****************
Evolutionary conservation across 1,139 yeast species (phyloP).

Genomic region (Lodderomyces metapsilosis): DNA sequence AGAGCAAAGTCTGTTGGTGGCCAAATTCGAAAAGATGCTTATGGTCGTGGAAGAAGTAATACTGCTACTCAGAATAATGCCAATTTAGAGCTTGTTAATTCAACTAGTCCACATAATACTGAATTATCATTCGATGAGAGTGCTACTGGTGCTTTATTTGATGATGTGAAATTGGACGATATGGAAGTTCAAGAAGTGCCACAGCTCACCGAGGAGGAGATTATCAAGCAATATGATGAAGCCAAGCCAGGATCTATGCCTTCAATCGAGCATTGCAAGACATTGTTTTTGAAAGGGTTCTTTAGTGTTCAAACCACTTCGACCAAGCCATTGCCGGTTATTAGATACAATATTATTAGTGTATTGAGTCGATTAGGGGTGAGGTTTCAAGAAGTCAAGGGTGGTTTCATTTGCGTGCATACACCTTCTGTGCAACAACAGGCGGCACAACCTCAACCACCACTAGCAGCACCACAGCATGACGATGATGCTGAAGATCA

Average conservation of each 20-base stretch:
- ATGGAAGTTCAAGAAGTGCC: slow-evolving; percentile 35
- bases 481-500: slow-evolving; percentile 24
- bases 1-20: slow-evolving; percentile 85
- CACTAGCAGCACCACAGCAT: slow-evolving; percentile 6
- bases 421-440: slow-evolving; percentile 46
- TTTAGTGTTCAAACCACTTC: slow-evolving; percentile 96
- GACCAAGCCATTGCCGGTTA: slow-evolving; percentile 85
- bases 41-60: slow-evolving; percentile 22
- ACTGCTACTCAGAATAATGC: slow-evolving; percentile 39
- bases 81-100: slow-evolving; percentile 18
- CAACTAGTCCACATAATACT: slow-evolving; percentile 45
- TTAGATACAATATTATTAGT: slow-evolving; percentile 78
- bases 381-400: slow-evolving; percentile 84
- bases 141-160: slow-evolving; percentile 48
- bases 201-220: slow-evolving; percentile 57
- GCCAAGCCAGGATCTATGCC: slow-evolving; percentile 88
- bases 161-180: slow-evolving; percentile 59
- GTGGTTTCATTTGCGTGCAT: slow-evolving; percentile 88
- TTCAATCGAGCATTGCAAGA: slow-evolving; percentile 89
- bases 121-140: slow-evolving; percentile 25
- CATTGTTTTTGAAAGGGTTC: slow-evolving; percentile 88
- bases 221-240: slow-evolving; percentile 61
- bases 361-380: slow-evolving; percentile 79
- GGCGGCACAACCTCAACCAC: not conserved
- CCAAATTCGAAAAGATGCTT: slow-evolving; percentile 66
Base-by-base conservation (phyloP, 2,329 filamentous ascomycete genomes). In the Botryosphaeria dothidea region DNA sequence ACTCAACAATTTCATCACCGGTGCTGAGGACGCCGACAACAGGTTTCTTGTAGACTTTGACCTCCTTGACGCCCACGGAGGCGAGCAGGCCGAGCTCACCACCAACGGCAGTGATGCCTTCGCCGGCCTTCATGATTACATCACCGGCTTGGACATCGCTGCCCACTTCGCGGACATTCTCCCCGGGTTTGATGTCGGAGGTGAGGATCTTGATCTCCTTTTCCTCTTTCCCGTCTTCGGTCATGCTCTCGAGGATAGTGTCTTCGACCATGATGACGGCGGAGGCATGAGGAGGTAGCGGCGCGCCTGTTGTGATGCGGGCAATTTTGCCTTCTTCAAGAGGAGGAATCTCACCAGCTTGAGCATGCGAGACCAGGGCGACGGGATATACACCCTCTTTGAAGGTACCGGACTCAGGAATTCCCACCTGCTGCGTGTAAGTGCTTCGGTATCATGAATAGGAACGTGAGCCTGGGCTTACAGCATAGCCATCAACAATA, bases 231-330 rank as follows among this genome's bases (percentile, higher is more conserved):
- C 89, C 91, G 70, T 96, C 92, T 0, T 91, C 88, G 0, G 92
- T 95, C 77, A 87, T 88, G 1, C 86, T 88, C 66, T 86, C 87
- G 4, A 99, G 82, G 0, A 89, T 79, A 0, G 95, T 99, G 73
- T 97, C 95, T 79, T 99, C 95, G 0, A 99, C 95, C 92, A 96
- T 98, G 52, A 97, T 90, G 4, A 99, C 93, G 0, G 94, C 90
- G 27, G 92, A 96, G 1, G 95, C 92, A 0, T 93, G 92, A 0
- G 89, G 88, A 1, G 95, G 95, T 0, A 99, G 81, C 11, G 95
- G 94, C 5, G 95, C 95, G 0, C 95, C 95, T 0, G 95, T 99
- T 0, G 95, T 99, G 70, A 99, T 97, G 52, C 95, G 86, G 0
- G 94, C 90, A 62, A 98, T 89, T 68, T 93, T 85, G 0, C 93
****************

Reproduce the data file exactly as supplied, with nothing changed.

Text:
Evolutionary conservation across 1,139 yeast species (phyloP).

Genomic region (Lodderomyces metapsilosis): DNA sequence AGAGCAAAGTCTGTTGGTGGCCAAATTCGAAAAGATGCTTATGGTCGTGGAAGAAGTAATACTGCTACTCAGAATAATGCCAATTTAGAGCTTGTTAATTCAACTAGTCCACATAATACTGAATTATCATTCGATGAGAGTGCTACTGGTGCTTTATTTGATGATGTGAAATTGGACGATATGGAAGTTCAAGAAGTGCCACAGCTCACCGAGGAGGAGATTATCAAGCAATATGATGAAGCCAAGCCAGGATCTATGCCTTCAATCGAGCATTGCAAGACATTGTTTTTGAAAGGGTTCTTTAGTGTTCAAACCACTTCGACCAAGCCATTGCCGGTTATTAGATACAATATTATTAGTGTATTGAGTCGATTAGGGGTGAGGTTTCAAGAAGTCAAGGGTGGTTTCATTTGCGTGCATACACCTTCTGTGCAACAACAGGCGGCACAACCTCAACCACCACTAGCAGCACCACAGCATGACGATGATGCTGAAGATCA

Average conservation of each 20-base stretch:
- ATGGAAGTTCAAGAAGTGCC: slow-evolving; percentile 35
- bases 481-500: slow-evolving; percentile 24
- bases 1-20: slow-evolving; percentile 85
- CACTAGCAGCACCACAGCAT: slow-evolving; percentile 6
- bases 421-440: slow-evolving; percentile 46
- TTTAGTGTTCAAACCACTTC: slow-evolving; percentile 96
- GACCAAGCCATTGCCGGTTA: slow-evolving; percentile 85
- bases 41-60: slow-evolving; percentile 22
- ACTGCTACTCAGAATAATGC: slow-evolving; percentile 39
- bases 81-100: slow-evolving; percentile 18
- CAACTAGTCCACATAATACT: slow-evolving; percentile 45
- TTAGATACAATATTATTAGT: slow-evolving; percentile 78
- bases 381-400: slow-evolving; percentile 84
- bases 141-160: slow-evolving; percentile 48
- bases 201-220: slow-evolving; percentile 57
- GCCAAGCCAGGATCTATGCC: slow-evolving; percentile 88
- bases 161-180: slow-evolving; percentile 59
- GTGGTTTCATTTGCGTGCAT: slow-evolving; percentile 88
- TTCAATCGAGCATTGCAAGA: slow-evolving; percentile 89
- bases 121-140: slow-evolving; percentile 25
- CATTGTTTTTGAAAGGGTTC: slow-evolving; percentile 88
- bases 221-240: slow-evolving; percentile 61
- bases 361-380: slow-evolving; percentile 79
- GGCGGCACAACCTCAACCAC: not conserved
- CCAAATTCGAAAAGATGCTT: slow-evolving; percentile 66
Base-by-base conservation (phyloP, 2,329 filamentous ascomycete genomes). In the Botryosphaeria dothidea region DNA sequence ACTCAACAATTTCATCACCGGTGCTGAGGACGCCGACAACAGGTTTCTTGTAGACTTTGACCTCCTTGACGCCCACGGAGGCGAGCAGGCCGAGCTCACCACCAACGGCAGTGATGCCTTCGCCGGCCTTCATGATTACATCACCGGCTTGGACATCGCTGCCCACTTCGCGGACATTCTCCCCGGGTTTGATGTCGGAGGTGAGGATCTTGATCTCCTTTTCCTCTTTCCCGTCTTCGGTCATGCTCTCGAGGATAGTGTCTTCGACCATGATGACGGCGGAGGCATGAGGAGGTAGCGGCGCGCCTGTTGTGATGCGGGCAATTTTGCCTTCTTCAAGAGGAGGAATCTCACCAGCTTGAGCATGCGAGACCAGGGCGACGGGATATACACCCTCTTTGAAGGTACCGGACTCAGGAATTCCCACCTGCTGCGTGTAAGTGCTTCGGTATCATGAATAGGAACGTGAGCCTGGGCTTACAGCATAGCCATCAACAATA, bases 231-330 rank as follows among this genome's bases (percentile, higher is more conserved):
- C 89, C 91, G 70, T 96, C 92, T 0, T 91, C 88, G 0, G 92
- T 95, C 77, A 87, T 88, G 1, C 86, T 88, C 66, T 86, C 87
- G 4, A 99, G 82, G 0, A 89, T 79, A 0, G 95, T 99, G 73
- T 97, C 95, T 79, T 99, C 95, G 0, A 99, C 95, C 92, A 96
- T 98, G 52, A 97, T 90, G 4, A 99, C 93, G 0, G 94, C 90
- G 27, G 92, A 96, G 1, G 95, C 92, A 0, T 93, G 92, A 0
- G 89, G 88, A 1, G 95, G 95, T 0, A 99, G 81, C 11, G 95
- G 94, C 5, G 95, C 95, G 0, C 95, C 95, T 0, G 95, T 99
- T 0, G 95, T 99, G 70, A 99, T 97, G 52, C 95, G 86, G 0
- G 94, C 90, A 62, A 98, T 89, T 68, T 93, T 85, G 0, C 93